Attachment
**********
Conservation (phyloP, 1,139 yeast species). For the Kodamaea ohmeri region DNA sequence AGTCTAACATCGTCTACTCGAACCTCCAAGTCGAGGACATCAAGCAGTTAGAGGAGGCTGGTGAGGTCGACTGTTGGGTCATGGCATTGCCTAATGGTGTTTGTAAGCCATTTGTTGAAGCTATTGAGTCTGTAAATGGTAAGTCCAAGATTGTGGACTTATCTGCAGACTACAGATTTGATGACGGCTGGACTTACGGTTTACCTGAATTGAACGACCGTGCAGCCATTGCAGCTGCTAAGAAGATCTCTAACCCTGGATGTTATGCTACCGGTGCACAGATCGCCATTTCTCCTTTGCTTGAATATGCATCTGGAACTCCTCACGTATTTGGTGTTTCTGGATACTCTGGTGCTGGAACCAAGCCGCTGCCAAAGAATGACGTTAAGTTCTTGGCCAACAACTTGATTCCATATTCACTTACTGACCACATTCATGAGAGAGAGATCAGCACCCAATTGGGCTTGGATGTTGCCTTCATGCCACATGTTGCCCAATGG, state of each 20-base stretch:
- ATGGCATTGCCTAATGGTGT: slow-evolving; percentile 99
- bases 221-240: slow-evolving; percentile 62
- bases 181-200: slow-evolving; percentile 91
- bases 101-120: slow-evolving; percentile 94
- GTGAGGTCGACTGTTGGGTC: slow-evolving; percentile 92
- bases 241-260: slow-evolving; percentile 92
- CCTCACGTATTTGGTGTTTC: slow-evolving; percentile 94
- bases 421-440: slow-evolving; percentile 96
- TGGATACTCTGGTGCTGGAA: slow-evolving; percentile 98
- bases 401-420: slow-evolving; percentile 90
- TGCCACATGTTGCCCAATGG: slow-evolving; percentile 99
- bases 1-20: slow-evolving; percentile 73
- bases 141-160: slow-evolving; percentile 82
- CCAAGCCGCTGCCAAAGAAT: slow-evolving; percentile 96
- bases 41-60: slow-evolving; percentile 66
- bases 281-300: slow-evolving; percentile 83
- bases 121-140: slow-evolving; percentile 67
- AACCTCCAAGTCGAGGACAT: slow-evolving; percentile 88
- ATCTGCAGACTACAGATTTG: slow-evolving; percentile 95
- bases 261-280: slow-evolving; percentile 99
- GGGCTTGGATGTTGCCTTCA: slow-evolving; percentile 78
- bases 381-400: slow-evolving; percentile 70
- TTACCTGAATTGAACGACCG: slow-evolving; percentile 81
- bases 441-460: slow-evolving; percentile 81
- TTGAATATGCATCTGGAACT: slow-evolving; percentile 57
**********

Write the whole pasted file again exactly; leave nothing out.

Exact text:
Conservation (phyloP, 1,139 yeast species). For the Kodamaea ohmeri region DNA sequence AGTCTAACATCGTCTACTCGAACCTCCAAGTCGAGGACATCAAGCAGTTAGAGGAGGCTGGTGAGGTCGACTGTTGGGTCATGGCATTGCCTAATGGTGTTTGTAAGCCATTTGTTGAAGCTATTGAGTCTGTAAATGGTAAGTCCAAGATTGTGGACTTATCTGCAGACTACAGATTTGATGACGGCTGGACTTACGGTTTACCTGAATTGAACGACCGTGCAGCCATTGCAGCTGCTAAGAAGATCTCTAACCCTGGATGTTATGCTACCGGTGCACAGATCGCCATTTCTCCTTTGCTTGAATATGCATCTGGAACTCCTCACGTATTTGGTGTTTCTGGATACTCTGGTGCTGGAACCAAGCCGCTGCCAAAGAATGACGTTAAGTTCTTGGCCAACAACTTGATTCCATATTCACTTACTGACCACATTCATGAGAGAGAGATCAGCACCCAATTGGGCTTGGATGTTGCCTTCATGCCACATGTTGCCCAATGG, state of each 20-base stretch:
- ATGGCATTGCCTAATGGTGT: slow-evolving; percentile 99
- bases 221-240: slow-evolving; percentile 62
- bases 181-200: slow-evolving; percentile 91
- bases 101-120: slow-evolving; percentile 94
- GTGAGGTCGACTGTTGGGTC: slow-evolving; percentile 92
- bases 241-260: slow-evolving; percentile 92
- CCTCACGTATTTGGTGTTTC: slow-evolving; percentile 94
- bases 421-440: slow-evolving; percentile 96
- TGGATACTCTGGTGCTGGAA: slow-evolving; percentile 98
- bases 401-420: slow-evolving; percentile 90
- TGCCACATGTTGCCCAATGG: slow-evolving; percentile 99
- bases 1-20: slow-evolving; percentile 73
- bases 141-160: slow-evolving; percentile 82
- CCAAGCCGCTGCCAAAGAAT: slow-evolving; percentile 96
- bases 41-60: slow-evolving; percentile 66
- bases 281-300: slow-evolving; percentile 83
- bases 121-140: slow-evolving; percentile 67
- AACCTCCAAGTCGAGGACAT: slow-evolving; percentile 88
- ATCTGCAGACTACAGATTTG: slow-evolving; percentile 95
- bases 261-280: slow-evolving; percentile 99
- GGGCTTGGATGTTGCCTTCA: slow-evolving; percentile 78
- bases 381-400: slow-evolving; percentile 70
- TTACCTGAATTGAACGACCG: slow-evolving; percentile 81
- bases 441-460: slow-evolving; percentile 81
- TTGAATATGCATCTGGAACT: slow-evolving; percentile 57